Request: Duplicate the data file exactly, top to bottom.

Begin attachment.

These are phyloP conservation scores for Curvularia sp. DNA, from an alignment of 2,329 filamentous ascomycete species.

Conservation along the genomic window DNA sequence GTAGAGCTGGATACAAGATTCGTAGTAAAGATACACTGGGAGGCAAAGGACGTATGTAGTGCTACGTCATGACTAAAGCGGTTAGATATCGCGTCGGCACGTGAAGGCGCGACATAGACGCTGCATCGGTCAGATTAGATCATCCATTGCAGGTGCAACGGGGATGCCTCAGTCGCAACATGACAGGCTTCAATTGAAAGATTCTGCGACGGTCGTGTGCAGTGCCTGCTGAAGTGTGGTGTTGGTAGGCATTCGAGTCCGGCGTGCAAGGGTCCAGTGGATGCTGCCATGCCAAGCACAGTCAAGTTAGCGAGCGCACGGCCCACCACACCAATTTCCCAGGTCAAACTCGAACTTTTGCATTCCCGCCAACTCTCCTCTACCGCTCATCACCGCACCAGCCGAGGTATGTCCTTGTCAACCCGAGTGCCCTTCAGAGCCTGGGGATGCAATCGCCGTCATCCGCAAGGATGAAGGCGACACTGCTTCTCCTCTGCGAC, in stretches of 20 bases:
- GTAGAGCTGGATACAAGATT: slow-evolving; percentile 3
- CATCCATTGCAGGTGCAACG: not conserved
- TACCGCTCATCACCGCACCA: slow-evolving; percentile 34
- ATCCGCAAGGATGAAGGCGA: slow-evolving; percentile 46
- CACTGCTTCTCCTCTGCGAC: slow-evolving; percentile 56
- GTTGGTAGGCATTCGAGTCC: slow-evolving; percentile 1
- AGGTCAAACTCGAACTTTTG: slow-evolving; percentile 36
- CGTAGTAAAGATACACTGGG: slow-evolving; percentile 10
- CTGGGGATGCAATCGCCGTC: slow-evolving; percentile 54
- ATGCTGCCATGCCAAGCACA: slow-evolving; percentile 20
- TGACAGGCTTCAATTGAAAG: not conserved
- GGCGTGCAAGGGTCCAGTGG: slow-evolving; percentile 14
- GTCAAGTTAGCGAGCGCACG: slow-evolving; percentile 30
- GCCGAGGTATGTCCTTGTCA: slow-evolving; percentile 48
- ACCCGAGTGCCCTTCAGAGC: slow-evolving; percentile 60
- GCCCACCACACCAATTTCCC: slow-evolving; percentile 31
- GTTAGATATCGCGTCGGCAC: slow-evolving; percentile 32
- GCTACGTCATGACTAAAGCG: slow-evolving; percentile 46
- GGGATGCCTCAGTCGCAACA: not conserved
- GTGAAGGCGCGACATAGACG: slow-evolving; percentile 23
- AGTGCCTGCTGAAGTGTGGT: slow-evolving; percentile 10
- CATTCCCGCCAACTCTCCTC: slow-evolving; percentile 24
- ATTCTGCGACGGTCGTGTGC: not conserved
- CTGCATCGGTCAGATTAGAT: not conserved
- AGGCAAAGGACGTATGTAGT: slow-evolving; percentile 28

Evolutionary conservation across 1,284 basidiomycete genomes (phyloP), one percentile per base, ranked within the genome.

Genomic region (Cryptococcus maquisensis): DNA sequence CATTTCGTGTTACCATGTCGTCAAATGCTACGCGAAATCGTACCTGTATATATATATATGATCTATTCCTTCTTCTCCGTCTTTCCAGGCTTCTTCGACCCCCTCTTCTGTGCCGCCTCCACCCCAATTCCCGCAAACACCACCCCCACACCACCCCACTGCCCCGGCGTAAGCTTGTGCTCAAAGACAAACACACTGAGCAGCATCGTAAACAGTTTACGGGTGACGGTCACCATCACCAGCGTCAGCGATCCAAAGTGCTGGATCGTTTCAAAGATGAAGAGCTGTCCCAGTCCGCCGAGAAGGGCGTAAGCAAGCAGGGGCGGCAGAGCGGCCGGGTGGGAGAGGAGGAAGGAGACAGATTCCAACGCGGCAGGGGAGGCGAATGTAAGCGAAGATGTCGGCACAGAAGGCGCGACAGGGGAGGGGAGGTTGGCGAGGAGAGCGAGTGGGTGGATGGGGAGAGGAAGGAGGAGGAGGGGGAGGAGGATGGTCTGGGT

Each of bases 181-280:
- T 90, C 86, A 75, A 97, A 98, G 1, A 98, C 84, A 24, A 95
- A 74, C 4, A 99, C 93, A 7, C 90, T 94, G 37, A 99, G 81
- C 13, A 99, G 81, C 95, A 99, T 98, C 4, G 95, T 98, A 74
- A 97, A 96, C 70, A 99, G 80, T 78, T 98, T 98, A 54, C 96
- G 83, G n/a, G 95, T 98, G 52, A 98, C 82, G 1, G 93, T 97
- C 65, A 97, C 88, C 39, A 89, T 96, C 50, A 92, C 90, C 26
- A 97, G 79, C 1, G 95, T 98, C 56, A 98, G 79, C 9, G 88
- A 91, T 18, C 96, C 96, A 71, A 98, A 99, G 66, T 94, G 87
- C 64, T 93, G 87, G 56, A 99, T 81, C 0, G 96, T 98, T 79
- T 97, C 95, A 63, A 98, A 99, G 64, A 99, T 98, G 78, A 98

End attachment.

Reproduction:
These are phyloP conservation scores for Curvularia sp. DNA, from an alignment of 2,329 filamentous ascomycete species.

Conservation along the genomic window DNA sequence GTAGAGCTGGATACAAGATTCGTAGTAAAGATACACTGGGAGGCAAAGGACGTATGTAGTGCTACGTCATGACTAAAGCGGTTAGATATCGCGTCGGCACGTGAAGGCGCGACATAGACGCTGCATCGGTCAGATTAGATCATCCATTGCAGGTGCAACGGGGATGCCTCAGTCGCAACATGACAGGCTTCAATTGAAAGATTCTGCGACGGTCGTGTGCAGTGCCTGCTGAAGTGTGGTGTTGGTAGGCATTCGAGTCCGGCGTGCAAGGGTCCAGTGGATGCTGCCATGCCAAGCACAGTCAAGTTAGCGAGCGCACGGCCCACCACACCAATTTCCCAGGTCAAACTCGAACTTTTGCATTCCCGCCAACTCTCCTCTACCGCTCATCACCGCACCAGCCGAGGTATGTCCTTGTCAACCCGAGTGCCCTTCAGAGCCTGGGGATGCAATCGCCGTCATCCGCAAGGATGAAGGCGACACTGCTTCTCCTCTGCGAC, in stretches of 20 bases:
- GTAGAGCTGGATACAAGATT: slow-evolving; percentile 3
- CATCCATTGCAGGTGCAACG: not conserved
- TACCGCTCATCACCGCACCA: slow-evolving; percentile 34
- ATCCGCAAGGATGAAGGCGA: slow-evolving; percentile 46
- CACTGCTTCTCCTCTGCGAC: slow-evolving; percentile 56
- GTTGGTAGGCATTCGAGTCC: slow-evolving; percentile 1
- AGGTCAAACTCGAACTTTTG: slow-evolving; percentile 36
- CGTAGTAAAGATACACTGGG: slow-evolving; percentile 10
- CTGGGGATGCAATCGCCGTC: slow-evolving; percentile 54
- ATGCTGCCATGCCAAGCACA: slow-evolving; percentile 20
- TGACAGGCTTCAATTGAAAG: not conserved
- GGCGTGCAAGGGTCCAGTGG: slow-evolving; percentile 14
- GTCAAGTTAGCGAGCGCACG: slow-evolving; percentile 30
- GCCGAGGTATGTCCTTGTCA: slow-evolving; percentile 48
- ACCCGAGTGCCCTTCAGAGC: slow-evolving; percentile 60
- GCCCACCACACCAATTTCCC: slow-evolving; percentile 31
- GTTAGATATCGCGTCGGCAC: slow-evolving; percentile 32
- GCTACGTCATGACTAAAGCG: slow-evolving; percentile 46
- GGGATGCCTCAGTCGCAACA: not conserved
- GTGAAGGCGCGACATAGACG: slow-evolving; percentile 23
- AGTGCCTGCTGAAGTGTGGT: slow-evolving; percentile 10
- CATTCCCGCCAACTCTCCTC: slow-evolving; percentile 24
- ATTCTGCGACGGTCGTGTGC: not conserved
- CTGCATCGGTCAGATTAGAT: not conserved
- AGGCAAAGGACGTATGTAGT: slow-evolving; percentile 28

Evolutionary conservation across 1,284 basidiomycete genomes (phyloP), one percentile per base, ranked within the genome.

Genomic region (Cryptococcus maquisensis): DNA sequence CATTTCGTGTTACCATGTCGTCAAATGCTACGCGAAATCGTACCTGTATATATATATATGATCTATTCCTTCTTCTCCGTCTTTCCAGGCTTCTTCGACCCCCTCTTCTGTGCCGCCTCCACCCCAATTCCCGCAAACACCACCCCCACACCACCCCACTGCCCCGGCGTAAGCTTGTGCTCAAAGACAAACACACTGAGCAGCATCGTAAACAGTTTACGGGTGACGGTCACCATCACCAGCGTCAGCGATCCAAAGTGCTGGATCGTTTCAAAGATGAAGAGCTGTCCCAGTCCGCCGAGAAGGGCGTAAGCAAGCAGGGGCGGCAGAGCGGCCGGGTGGGAGAGGAGGAAGGAGACAGATTCCAACGCGGCAGGGGAGGCGAATGTAAGCGAAGATGTCGGCACAGAAGGCGCGACAGGGGAGGGGAGGTTGGCGAGGAGAGCGAGTGGGTGGATGGGGAGAGGAAGGAGGAGGAGGGGGAGGAGGATGGTCTGGGT

Each of bases 181-280:
- T 90, C 86, A 75, A 97, A 98, G 1, A 98, C 84, A 24, A 95
- A 74, C 4, A 99, C 93, A 7, C 90, T 94, G 37, A 99, G 81
- C 13, A 99, G 81, C 95, A 99, T 98, C 4, G 95, T 98, A 74
- A 97, A 96, C 70, A 99, G 80, T 78, T 98, T 98, A 54, C 96
- G 83, G n/a, G 95, T 98, G 52, A 98, C 82, G 1, G 93, T 97
- C 65, A 97, C 88, C 39, A 89, T 96, C 50, A 92, C 90, C 26
- A 97, G 79, C 1, G 95, T 98, C 56, A 98, G 79, C 9, G 88
- A 91, T 18, C 96, C 96, A 71, A 98, A 99, G 66, T 94, G 87
- C 64, T 93, G 87, G 56, A 99, T 81, C 0, G 96, T 98, T 79
- T 97, C 95, A 63, A 98, A 99, G 64, A 99, T 98, G 78, A 98